Useful terms: what do they mean?

Good Friend: Anyone who behaves in a non-judgemental way and listens to someone regardless of their sex, gender and choices.

Women’s Refuge: A place where women who experience violence and abuse are welcomed and given refuge. They are listened to and protected so that they can recognise and understand the violence that they have experienced. A women’s refuge aims to create a space where women can realise their aspirations and potential away from heavy societal pressures. It helps women to start on the path to escaping violence and abuse.

Safe Space: A place where anybody can relax and freely be themselves without running the risk of feeling uncomfortable, judged or insecure. It is safe for everybody regardless of their heritage, nationality, social class, gender identity, sexual orientation, cultural background, religious belief, age and mental or physical condition.

Spiral of violence: All the ways in which a person can undermine their partner, making them feel weak, helpless and dependant on them. There are seven stages in this cyclical process: intimidation, isolation, devaluation, segregation, physical and sexual aggression, using children as blackmail. These stages may happen in different orders and at different speeds. There may often be periods of relative calm between each stage, aiming to weaken the survivors and further isolate her. You will find more information about this at the end of this guide.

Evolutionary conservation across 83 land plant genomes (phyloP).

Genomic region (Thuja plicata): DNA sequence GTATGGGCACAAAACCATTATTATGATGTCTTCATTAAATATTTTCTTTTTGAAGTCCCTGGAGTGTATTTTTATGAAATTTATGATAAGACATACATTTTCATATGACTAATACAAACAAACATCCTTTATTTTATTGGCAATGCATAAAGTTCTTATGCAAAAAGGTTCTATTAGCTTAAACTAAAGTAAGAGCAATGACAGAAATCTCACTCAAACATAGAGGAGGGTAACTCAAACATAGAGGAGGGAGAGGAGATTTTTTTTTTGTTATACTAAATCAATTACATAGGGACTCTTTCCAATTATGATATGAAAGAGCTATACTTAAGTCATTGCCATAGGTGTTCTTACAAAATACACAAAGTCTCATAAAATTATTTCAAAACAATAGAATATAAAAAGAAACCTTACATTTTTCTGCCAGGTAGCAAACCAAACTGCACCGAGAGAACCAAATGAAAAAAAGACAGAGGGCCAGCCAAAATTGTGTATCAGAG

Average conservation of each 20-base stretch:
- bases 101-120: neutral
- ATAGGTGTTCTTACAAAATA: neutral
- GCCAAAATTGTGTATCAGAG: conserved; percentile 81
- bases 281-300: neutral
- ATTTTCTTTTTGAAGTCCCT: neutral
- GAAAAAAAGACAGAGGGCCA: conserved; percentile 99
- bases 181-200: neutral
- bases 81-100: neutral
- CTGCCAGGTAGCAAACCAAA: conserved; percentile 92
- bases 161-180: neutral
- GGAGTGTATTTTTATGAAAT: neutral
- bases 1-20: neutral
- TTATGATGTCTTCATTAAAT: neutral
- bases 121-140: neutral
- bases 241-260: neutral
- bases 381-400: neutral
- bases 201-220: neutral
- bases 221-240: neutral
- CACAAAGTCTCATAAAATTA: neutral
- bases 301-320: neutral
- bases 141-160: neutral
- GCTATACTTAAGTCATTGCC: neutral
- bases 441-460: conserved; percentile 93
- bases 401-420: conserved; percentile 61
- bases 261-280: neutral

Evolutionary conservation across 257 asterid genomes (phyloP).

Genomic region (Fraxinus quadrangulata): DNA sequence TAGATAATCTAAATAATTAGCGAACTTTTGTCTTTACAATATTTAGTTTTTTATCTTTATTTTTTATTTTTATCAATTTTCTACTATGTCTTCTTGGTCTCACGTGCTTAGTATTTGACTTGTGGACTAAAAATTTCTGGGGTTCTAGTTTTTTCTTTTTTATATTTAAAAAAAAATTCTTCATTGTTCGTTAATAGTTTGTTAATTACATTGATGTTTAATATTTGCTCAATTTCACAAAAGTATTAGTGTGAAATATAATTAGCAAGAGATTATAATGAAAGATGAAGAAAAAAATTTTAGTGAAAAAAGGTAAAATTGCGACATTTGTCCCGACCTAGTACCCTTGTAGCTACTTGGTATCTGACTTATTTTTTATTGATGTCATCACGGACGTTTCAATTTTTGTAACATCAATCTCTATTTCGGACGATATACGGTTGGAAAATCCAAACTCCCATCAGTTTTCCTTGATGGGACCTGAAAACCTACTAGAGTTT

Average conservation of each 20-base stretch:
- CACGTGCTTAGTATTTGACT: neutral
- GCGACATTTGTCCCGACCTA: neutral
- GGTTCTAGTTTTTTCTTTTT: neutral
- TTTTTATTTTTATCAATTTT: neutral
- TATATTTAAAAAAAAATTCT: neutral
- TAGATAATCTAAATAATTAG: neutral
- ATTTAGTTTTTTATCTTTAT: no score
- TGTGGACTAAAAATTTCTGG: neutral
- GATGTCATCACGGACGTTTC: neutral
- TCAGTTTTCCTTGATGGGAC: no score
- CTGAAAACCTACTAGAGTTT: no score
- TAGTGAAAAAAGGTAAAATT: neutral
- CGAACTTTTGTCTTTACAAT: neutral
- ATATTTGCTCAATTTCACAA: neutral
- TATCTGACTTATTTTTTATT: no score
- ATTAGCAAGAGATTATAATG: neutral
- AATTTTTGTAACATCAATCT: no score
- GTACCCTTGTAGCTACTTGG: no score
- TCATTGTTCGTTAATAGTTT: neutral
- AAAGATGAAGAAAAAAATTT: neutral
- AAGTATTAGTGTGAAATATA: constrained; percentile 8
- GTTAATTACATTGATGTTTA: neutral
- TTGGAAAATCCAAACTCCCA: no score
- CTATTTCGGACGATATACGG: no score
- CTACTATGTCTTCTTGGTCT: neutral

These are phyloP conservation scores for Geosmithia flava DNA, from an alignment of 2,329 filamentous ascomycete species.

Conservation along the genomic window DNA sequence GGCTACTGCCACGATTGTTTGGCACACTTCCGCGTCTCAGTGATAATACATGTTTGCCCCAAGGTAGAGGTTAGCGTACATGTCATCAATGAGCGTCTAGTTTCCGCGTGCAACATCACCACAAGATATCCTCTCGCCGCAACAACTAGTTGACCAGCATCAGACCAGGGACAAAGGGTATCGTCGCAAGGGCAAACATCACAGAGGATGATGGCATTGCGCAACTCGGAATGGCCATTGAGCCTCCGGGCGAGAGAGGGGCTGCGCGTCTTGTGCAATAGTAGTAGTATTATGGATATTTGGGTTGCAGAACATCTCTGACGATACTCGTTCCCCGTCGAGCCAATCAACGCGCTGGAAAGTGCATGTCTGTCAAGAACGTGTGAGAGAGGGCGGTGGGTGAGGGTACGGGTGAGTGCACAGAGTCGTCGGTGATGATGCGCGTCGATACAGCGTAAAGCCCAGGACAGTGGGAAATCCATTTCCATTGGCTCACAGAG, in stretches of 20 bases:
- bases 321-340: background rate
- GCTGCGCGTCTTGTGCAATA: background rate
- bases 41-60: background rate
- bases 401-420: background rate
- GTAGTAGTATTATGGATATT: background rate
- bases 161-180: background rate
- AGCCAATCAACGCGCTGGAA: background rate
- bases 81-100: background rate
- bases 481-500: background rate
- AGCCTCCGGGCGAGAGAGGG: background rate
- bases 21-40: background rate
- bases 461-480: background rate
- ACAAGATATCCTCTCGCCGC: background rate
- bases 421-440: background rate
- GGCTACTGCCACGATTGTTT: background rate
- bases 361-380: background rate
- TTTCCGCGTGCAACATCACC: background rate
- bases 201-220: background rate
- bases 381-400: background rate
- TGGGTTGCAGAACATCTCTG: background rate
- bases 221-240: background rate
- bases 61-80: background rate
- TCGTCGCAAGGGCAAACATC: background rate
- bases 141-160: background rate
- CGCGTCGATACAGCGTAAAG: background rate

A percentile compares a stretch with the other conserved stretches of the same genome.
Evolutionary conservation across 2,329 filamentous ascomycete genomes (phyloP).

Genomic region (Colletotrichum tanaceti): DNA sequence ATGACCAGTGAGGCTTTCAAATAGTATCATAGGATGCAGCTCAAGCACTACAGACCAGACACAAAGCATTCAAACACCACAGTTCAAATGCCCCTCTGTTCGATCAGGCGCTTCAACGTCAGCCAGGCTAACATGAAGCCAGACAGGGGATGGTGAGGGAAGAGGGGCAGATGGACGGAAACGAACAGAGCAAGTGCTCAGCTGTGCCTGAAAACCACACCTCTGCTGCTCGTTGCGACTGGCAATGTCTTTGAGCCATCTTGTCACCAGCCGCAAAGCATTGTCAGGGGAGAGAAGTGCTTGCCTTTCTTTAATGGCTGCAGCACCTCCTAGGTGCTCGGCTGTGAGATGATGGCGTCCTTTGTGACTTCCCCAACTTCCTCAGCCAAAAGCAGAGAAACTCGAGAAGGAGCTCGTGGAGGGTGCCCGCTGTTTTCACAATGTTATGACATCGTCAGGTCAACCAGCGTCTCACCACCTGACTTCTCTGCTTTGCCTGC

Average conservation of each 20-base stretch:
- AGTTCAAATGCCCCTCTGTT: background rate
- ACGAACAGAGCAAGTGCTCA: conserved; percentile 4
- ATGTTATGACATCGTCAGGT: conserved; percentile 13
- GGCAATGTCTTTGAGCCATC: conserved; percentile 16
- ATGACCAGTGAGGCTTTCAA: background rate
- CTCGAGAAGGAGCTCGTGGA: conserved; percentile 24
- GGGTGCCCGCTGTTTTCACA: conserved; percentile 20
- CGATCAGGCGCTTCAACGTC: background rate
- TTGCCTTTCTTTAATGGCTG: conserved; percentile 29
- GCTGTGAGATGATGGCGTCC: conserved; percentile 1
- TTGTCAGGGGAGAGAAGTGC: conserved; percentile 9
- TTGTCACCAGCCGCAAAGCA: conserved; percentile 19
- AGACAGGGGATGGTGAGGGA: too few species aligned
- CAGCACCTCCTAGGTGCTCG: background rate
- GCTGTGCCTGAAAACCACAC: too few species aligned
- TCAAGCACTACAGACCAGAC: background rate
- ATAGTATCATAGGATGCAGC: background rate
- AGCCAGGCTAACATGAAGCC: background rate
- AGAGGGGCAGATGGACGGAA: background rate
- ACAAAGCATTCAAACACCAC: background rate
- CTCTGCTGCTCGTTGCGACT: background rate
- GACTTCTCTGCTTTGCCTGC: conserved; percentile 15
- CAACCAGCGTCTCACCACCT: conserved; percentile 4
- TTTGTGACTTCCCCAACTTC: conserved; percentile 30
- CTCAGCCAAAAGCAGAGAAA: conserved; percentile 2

Gender-based violence: Violence by men against women is characterised by a series of physical and sexual actions and by economic and psychological coercion. It is generated by a man’s desire of domination and control over women. It can be short or long term, and can extend to physical, psychological, emotional, existential and material damage. Violence cannot be associated exclusively with certain social, economic, cultural, national or religious conditions, but is a phenomenon that cuts across society. It may occur and be cultivated in a variety of environments. Gender-based violence often entails the abuse of the woman’s trust, in environments such as a romantic/intimate relationship or in the workplace.

Same-sex violence: Violence occurring within a relationship between two men or two women. This sort of violence is often ‘invisible’ due to society’s reluctance to accept relationships and love which are not heterosexual and monogamous. In addition, the need to continually defend one’s relationships from bigotry, homophobia, lesbophobia, transphobia and sexism further restricts one’s ability to speak openly about intimate partner violence, due to fear of being attacked once again for one’s sexual orientation and choices. The spiral of violence is a process which is internalised through systems of power and occurs regardless of gender. Those suffering the effects of violence do so despite their sexuality. An individual who faces violence in a lesbian relationship undergoes violence threefold: in the relationship itself; in a lesbophobic and a sexist culture that both desires and rejects her; and through societal refusal to recognise the existence of violence in a relationship between women. It is everyone’s responsibility to recognise that same-sex violence exists and to fight against it!

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